The recipe originates from the Dutch colonies in Batavia in Muslim Indonesia with the name derived from the Indonesian Bobotok. It is a Muslim Cape-Malay inspired dish known in the Cape since the 17th century when Muslim prisoners of war were brought by Dutch colonizers from Indonesia.
Early recipes had ginger, marjoram and lemon rind; the introduction of curry powder has simplified the recipe by replacing these spices. Some recipes call for chopped onions to be added.
Traditionally, bobotie incorporates dried fruit like raisins or sultanas. It is garnished with walnuts, chutney and bananas.
The Bobotie recipe was adopted by Dutch settlers in South Africa (later known as the Afrikaners or Boers) and transported by them all over Africa. Today, recipes for it can be found in Kenya, Botswana, Zimbabwe and Zambia.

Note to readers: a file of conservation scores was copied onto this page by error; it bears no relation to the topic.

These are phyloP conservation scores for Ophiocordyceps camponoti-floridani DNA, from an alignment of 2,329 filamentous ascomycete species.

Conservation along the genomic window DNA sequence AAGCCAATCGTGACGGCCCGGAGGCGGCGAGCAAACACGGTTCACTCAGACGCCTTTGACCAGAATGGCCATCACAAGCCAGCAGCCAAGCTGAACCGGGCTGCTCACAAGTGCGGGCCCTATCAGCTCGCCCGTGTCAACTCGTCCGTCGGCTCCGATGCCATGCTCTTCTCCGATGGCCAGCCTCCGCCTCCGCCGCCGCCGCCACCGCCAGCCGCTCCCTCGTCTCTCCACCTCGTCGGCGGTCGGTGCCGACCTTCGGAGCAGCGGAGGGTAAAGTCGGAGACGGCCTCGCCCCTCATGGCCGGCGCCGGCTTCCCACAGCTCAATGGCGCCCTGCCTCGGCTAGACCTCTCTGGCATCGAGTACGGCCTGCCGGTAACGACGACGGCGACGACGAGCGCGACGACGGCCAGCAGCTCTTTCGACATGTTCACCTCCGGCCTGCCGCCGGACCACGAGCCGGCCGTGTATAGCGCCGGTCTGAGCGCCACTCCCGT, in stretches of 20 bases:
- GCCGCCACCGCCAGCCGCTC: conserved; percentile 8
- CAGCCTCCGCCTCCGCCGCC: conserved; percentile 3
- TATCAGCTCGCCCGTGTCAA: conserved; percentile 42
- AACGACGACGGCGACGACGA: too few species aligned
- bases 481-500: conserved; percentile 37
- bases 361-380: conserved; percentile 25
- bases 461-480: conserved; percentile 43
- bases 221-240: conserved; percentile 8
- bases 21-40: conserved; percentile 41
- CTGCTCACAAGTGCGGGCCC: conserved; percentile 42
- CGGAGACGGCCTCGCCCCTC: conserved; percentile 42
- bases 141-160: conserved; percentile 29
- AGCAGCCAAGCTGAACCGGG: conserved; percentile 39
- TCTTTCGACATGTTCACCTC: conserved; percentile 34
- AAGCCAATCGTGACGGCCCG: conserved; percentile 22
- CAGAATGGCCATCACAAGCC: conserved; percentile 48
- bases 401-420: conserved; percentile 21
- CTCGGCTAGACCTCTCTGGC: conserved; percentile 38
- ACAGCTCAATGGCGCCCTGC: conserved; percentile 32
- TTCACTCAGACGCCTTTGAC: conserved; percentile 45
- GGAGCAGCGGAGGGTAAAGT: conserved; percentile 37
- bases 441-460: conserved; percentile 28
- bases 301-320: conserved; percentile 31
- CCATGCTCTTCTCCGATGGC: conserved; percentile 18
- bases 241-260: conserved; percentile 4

There is a variation that was popular among the Boer settlers who settled in Argentina in the early 20th century, in which the bobotie mixture is packed inside a large pumpkin, which is then baked until tender.
Another Muslim-influenced dish that has spiced up people’s cuisine.